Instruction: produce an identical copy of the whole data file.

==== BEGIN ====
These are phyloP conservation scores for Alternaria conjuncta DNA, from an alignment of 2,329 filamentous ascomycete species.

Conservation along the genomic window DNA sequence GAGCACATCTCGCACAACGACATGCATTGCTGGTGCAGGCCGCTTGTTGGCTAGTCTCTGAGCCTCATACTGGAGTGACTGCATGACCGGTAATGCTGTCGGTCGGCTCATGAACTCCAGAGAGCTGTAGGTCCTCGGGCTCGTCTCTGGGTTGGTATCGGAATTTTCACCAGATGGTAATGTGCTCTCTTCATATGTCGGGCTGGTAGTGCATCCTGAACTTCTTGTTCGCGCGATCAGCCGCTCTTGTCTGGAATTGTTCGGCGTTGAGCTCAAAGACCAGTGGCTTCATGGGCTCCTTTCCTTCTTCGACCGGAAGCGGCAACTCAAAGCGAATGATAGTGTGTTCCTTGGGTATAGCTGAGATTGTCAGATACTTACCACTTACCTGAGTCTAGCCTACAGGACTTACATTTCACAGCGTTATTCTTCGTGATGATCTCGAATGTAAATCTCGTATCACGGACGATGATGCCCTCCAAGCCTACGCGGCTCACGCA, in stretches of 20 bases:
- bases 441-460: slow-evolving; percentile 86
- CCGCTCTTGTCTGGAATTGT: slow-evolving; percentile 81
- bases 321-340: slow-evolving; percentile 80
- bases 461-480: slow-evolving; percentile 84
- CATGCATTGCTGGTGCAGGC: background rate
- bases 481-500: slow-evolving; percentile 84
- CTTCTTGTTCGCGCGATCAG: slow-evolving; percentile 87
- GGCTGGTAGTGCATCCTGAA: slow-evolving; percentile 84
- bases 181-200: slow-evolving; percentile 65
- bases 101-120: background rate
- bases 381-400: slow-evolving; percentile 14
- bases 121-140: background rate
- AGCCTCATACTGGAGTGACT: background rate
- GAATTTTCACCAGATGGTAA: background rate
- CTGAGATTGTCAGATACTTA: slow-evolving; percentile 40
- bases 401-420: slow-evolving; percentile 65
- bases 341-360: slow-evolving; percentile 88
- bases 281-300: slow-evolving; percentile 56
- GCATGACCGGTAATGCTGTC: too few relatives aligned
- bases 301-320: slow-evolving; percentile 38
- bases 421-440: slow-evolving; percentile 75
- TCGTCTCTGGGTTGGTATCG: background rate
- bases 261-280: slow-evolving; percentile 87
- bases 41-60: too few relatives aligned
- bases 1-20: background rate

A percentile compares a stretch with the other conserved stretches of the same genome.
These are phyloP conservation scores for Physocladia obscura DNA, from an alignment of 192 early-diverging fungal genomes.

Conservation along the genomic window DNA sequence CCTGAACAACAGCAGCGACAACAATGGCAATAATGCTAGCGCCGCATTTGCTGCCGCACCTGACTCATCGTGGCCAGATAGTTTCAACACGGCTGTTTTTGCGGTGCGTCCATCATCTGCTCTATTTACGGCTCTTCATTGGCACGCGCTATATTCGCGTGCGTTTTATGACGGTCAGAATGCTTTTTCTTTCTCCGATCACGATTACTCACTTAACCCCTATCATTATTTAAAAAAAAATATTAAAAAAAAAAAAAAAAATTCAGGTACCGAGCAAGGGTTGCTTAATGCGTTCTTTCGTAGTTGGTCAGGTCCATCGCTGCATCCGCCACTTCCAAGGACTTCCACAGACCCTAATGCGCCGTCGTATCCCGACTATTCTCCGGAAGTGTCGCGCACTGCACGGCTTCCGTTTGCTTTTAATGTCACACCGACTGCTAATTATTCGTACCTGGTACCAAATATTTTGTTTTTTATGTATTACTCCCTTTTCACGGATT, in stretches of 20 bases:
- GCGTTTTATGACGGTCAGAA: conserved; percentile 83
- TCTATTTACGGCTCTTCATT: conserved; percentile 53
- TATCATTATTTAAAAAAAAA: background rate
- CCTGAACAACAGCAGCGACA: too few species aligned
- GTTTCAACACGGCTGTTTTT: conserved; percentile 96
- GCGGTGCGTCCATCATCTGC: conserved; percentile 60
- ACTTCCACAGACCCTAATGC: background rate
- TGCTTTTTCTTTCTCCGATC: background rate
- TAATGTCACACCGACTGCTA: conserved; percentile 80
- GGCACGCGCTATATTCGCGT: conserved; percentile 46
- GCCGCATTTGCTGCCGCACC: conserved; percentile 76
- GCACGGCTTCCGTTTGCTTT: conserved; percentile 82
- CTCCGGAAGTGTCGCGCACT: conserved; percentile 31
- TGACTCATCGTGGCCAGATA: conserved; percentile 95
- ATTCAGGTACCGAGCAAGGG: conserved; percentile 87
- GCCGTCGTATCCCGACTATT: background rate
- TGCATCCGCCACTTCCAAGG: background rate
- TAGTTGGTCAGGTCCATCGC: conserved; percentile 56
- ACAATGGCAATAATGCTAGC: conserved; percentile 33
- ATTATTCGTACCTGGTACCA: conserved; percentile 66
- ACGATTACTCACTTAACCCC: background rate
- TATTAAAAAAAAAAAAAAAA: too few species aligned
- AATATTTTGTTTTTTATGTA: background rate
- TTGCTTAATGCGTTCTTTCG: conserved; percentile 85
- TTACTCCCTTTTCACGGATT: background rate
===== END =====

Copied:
These are phyloP conservation scores for Alternaria conjuncta DNA, from an alignment of 2,329 filamentous ascomycete species.

Conservation along the genomic window DNA sequence GAGCACATCTCGCACAACGACATGCATTGCTGGTGCAGGCCGCTTGTTGGCTAGTCTCTGAGCCTCATACTGGAGTGACTGCATGACCGGTAATGCTGTCGGTCGGCTCATGAACTCCAGAGAGCTGTAGGTCCTCGGGCTCGTCTCTGGGTTGGTATCGGAATTTTCACCAGATGGTAATGTGCTCTCTTCATATGTCGGGCTGGTAGTGCATCCTGAACTTCTTGTTCGCGCGATCAGCCGCTCTTGTCTGGAATTGTTCGGCGTTGAGCTCAAAGACCAGTGGCTTCATGGGCTCCTTTCCTTCTTCGACCGGAAGCGGCAACTCAAAGCGAATGATAGTGTGTTCCTTGGGTATAGCTGAGATTGTCAGATACTTACCACTTACCTGAGTCTAGCCTACAGGACTTACATTTCACAGCGTTATTCTTCGTGATGATCTCGAATGTAAATCTCGTATCACGGACGATGATGCCCTCCAAGCCTACGCGGCTCACGCA, in stretches of 20 bases:
- bases 441-460: slow-evolving; percentile 86
- CCGCTCTTGTCTGGAATTGT: slow-evolving; percentile 81
- bases 321-340: slow-evolving; percentile 80
- bases 461-480: slow-evolving; percentile 84
- CATGCATTGCTGGTGCAGGC: background rate
- bases 481-500: slow-evolving; percentile 84
- CTTCTTGTTCGCGCGATCAG: slow-evolving; percentile 87
- GGCTGGTAGTGCATCCTGAA: slow-evolving; percentile 84
- bases 181-200: slow-evolving; percentile 65
- bases 101-120: background rate
- bases 381-400: slow-evolving; percentile 14
- bases 121-140: background rate
- AGCCTCATACTGGAGTGACT: background rate
- GAATTTTCACCAGATGGTAA: background rate
- CTGAGATTGTCAGATACTTA: slow-evolving; percentile 40
- bases 401-420: slow-evolving; percentile 65
- bases 341-360: slow-evolving; percentile 88
- bases 281-300: slow-evolving; percentile 56
- GCATGACCGGTAATGCTGTC: too few relatives aligned
- bases 301-320: slow-evolving; percentile 38
- bases 421-440: slow-evolving; percentile 75
- TCGTCTCTGGGTTGGTATCG: background rate
- bases 261-280: slow-evolving; percentile 87
- bases 41-60: too few relatives aligned
- bases 1-20: background rate

A percentile compares a stretch with the other conserved stretches of the same genome.
These are phyloP conservation scores for Physocladia obscura DNA, from an alignment of 192 early-diverging fungal genomes.

Conservation along the genomic window DNA sequence CCTGAACAACAGCAGCGACAACAATGGCAATAATGCTAGCGCCGCATTTGCTGCCGCACCTGACTCATCGTGGCCAGATAGTTTCAACACGGCTGTTTTTGCGGTGCGTCCATCATCTGCTCTATTTACGGCTCTTCATTGGCACGCGCTATATTCGCGTGCGTTTTATGACGGTCAGAATGCTTTTTCTTTCTCCGATCACGATTACTCACTTAACCCCTATCATTATTTAAAAAAAAATATTAAAAAAAAAAAAAAAAATTCAGGTACCGAGCAAGGGTTGCTTAATGCGTTCTTTCGTAGTTGGTCAGGTCCATCGCTGCATCCGCCACTTCCAAGGACTTCCACAGACCCTAATGCGCCGTCGTATCCCGACTATTCTCCGGAAGTGTCGCGCACTGCACGGCTTCCGTTTGCTTTTAATGTCACACCGACTGCTAATTATTCGTACCTGGTACCAAATATTTTGTTTTTTATGTATTACTCCCTTTTCACGGATT, in stretches of 20 bases:
- GCGTTTTATGACGGTCAGAA: conserved; percentile 83
- TCTATTTACGGCTCTTCATT: conserved; percentile 53
- TATCATTATTTAAAAAAAAA: background rate
- CCTGAACAACAGCAGCGACA: too few species aligned
- GTTTCAACACGGCTGTTTTT: conserved; percentile 96
- GCGGTGCGTCCATCATCTGC: conserved; percentile 60
- ACTTCCACAGACCCTAATGC: background rate
- TGCTTTTTCTTTCTCCGATC: background rate
- TAATGTCACACCGACTGCTA: conserved; percentile 80
- GGCACGCGCTATATTCGCGT: conserved; percentile 46
- GCCGCATTTGCTGCCGCACC: conserved; percentile 76
- GCACGGCTTCCGTTTGCTTT: conserved; percentile 82
- CTCCGGAAGTGTCGCGCACT: conserved; percentile 31
- TGACTCATCGTGGCCAGATA: conserved; percentile 95
- ATTCAGGTACCGAGCAAGGG: conserved; percentile 87
- GCCGTCGTATCCCGACTATT: background rate
- TGCATCCGCCACTTCCAAGG: background rate
- TAGTTGGTCAGGTCCATCGC: conserved; percentile 56
- ACAATGGCAATAATGCTAGC: conserved; percentile 33
- ATTATTCGTACCTGGTACCA: conserved; percentile 66
- ACGATTACTCACTTAACCCC: background rate
- TATTAAAAAAAAAAAAAAAA: too few species aligned
- AATATTTTGTTTTTTATGTA: background rate
- TTGCTTAATGCGTTCTTTCG: conserved; percentile 85
- TTACTCCCTTTTCACGGATT: background rate